Notes
When we do not explicitly write the parameters of \(\mathrm {\Phi }, \varphi _e,\varphi _s\) the meaning is that it is over the inputs and outputs I, O, respectively.
Tabuada et al. [26] did not deal with LTL specifications, however, instead with systems specified as sets of differential equations.
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Acknowledgements
This work was supported by the Austrian Research Promotion Agency (FFG) through Project TRUSTED (867558) and the Graz University of Technology’s LEAD project “Dependable Internet of Things in Adverse Environments”. It was also partially supported by the ColemanCohen Foundation, by the Royal Society grant IES\R2\170021, the UKRI Trustworthy Autonomous Systems Hub (EP/V00784X/1) the UKRI Strategic Priorities Fund to the UKRI Research Node on Trustworthy Autonomous Systems Governance and Regulation (EP/V026607/1), and by the European Union (IMMORTAL, Grant 644905), and by the ECSEL Joint Undertaking (ENABLES3, Grant 692455).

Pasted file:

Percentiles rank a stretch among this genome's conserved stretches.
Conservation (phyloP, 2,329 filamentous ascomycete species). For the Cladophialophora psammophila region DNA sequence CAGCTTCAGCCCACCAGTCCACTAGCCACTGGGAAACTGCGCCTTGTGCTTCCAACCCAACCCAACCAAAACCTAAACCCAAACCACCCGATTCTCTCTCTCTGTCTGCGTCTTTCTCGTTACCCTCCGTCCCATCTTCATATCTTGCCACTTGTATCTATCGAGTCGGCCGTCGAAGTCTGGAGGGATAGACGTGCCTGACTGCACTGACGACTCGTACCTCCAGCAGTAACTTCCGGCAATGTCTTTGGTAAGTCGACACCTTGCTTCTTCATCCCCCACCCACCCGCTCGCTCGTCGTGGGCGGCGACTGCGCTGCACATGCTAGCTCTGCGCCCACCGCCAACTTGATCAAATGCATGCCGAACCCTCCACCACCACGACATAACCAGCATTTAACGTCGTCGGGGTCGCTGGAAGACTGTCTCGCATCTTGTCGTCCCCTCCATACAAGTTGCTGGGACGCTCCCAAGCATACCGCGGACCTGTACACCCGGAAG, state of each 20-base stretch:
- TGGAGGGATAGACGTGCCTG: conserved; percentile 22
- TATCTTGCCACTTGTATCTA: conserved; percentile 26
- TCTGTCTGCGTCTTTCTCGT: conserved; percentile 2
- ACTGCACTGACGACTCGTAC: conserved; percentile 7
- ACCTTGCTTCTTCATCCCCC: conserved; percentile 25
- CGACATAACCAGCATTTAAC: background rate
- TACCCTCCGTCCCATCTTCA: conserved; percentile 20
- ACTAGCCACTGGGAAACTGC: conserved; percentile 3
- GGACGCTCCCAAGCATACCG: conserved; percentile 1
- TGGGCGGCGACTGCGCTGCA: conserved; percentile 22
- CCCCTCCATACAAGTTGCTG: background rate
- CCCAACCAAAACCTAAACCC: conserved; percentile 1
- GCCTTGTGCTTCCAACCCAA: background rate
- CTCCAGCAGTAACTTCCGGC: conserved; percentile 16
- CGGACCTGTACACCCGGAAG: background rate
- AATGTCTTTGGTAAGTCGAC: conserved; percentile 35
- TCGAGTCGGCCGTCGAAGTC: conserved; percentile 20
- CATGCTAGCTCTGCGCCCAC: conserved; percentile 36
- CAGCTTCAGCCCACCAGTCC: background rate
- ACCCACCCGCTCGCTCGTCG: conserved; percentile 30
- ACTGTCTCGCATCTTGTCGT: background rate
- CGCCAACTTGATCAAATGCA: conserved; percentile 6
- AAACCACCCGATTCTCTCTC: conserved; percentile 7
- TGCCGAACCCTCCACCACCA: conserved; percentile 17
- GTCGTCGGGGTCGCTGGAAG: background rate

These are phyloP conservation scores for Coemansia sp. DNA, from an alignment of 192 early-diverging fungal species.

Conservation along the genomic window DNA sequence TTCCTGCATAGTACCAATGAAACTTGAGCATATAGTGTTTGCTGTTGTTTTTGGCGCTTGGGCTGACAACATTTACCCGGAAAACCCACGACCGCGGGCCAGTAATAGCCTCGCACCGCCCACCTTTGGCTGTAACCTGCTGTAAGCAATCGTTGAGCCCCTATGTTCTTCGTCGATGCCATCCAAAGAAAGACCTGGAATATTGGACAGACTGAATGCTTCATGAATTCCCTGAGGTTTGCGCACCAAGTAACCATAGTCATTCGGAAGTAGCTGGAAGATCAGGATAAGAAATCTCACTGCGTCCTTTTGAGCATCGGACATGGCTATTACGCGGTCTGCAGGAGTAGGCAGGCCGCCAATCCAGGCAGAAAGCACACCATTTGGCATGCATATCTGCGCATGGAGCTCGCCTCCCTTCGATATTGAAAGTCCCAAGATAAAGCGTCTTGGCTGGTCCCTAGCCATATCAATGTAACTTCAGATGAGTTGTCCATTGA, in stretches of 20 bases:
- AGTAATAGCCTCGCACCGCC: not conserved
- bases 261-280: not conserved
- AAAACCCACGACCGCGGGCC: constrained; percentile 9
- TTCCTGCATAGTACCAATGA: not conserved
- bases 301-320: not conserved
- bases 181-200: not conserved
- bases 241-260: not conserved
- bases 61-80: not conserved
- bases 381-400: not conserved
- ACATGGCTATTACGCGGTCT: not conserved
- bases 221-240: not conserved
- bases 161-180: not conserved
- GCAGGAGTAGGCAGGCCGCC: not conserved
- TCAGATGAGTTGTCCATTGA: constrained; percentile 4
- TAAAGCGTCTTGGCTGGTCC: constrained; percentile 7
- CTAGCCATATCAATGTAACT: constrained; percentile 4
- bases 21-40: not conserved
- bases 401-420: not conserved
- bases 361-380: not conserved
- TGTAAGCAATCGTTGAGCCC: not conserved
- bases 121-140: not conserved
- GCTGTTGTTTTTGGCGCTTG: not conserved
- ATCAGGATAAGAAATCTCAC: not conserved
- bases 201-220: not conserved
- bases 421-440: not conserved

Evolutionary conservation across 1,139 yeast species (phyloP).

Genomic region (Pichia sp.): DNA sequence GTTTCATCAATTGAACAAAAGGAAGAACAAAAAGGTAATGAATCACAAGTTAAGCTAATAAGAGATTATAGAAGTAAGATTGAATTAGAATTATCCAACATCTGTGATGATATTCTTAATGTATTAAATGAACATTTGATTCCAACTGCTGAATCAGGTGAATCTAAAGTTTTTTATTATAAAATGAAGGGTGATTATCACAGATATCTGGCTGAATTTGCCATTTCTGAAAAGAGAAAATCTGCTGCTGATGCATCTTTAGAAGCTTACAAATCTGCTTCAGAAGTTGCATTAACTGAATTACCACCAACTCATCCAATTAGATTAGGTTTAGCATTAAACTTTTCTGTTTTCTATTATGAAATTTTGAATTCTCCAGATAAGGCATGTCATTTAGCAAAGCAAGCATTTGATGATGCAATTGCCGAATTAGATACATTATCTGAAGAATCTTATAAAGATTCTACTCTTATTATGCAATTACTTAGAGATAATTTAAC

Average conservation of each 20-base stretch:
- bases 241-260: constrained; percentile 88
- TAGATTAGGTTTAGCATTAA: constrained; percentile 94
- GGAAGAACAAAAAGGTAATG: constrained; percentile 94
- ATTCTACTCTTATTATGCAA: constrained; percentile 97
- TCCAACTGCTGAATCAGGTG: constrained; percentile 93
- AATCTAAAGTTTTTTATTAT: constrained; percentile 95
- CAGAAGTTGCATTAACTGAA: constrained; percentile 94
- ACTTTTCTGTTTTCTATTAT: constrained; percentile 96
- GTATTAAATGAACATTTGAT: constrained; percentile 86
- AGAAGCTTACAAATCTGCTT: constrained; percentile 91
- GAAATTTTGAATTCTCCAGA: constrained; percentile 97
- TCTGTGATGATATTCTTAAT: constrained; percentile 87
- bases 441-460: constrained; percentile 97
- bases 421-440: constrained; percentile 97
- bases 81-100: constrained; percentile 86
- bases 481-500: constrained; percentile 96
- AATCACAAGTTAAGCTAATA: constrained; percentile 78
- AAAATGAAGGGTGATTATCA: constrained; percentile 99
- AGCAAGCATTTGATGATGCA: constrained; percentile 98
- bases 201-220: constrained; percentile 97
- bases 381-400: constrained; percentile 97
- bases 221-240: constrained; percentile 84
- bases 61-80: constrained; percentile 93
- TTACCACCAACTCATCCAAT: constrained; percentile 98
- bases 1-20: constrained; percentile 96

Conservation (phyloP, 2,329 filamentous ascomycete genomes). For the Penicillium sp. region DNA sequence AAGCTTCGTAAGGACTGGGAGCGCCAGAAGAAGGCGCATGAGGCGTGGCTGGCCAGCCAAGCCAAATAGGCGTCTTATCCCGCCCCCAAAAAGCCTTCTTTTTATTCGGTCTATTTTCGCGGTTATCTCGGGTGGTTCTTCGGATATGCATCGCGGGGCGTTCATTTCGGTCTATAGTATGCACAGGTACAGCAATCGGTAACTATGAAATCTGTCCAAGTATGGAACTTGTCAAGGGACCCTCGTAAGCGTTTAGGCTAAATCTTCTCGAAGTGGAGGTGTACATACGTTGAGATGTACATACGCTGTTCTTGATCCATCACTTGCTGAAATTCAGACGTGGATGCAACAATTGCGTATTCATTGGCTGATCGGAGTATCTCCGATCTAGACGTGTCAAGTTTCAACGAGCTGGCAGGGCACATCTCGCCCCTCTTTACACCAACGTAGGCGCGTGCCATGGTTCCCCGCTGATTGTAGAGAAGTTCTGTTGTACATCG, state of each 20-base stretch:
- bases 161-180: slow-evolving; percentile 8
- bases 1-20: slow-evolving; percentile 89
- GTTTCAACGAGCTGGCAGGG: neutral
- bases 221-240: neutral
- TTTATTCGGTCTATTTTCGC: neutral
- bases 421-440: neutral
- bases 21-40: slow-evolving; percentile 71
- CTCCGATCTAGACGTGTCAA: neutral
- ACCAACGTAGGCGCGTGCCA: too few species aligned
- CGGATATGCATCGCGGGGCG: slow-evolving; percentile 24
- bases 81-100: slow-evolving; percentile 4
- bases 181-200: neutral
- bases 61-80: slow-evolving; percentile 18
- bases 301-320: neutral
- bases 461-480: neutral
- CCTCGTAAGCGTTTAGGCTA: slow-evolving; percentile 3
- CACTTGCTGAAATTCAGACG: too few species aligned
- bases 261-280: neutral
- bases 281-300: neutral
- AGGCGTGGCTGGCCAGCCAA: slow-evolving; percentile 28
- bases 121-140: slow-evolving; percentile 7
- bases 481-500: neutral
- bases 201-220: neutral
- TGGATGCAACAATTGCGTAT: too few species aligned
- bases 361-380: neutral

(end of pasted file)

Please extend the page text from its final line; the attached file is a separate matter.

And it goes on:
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Bloem, R., Chockler, H., Ebrahimi, M. et al. Specifiable robustness in reactive synthesis. Form Methods Syst Des 60, 259–276 (2022). https://doi.org/10.1007/s1070302300418x
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DOI: https://doi.org/10.1007/s1070302300418x
Keywords
 Synthesis
 Reactive synthesis
 Formal methods
 Hardware synthesis
 Robustness
 Hardware robustness
 Temporal logic specifications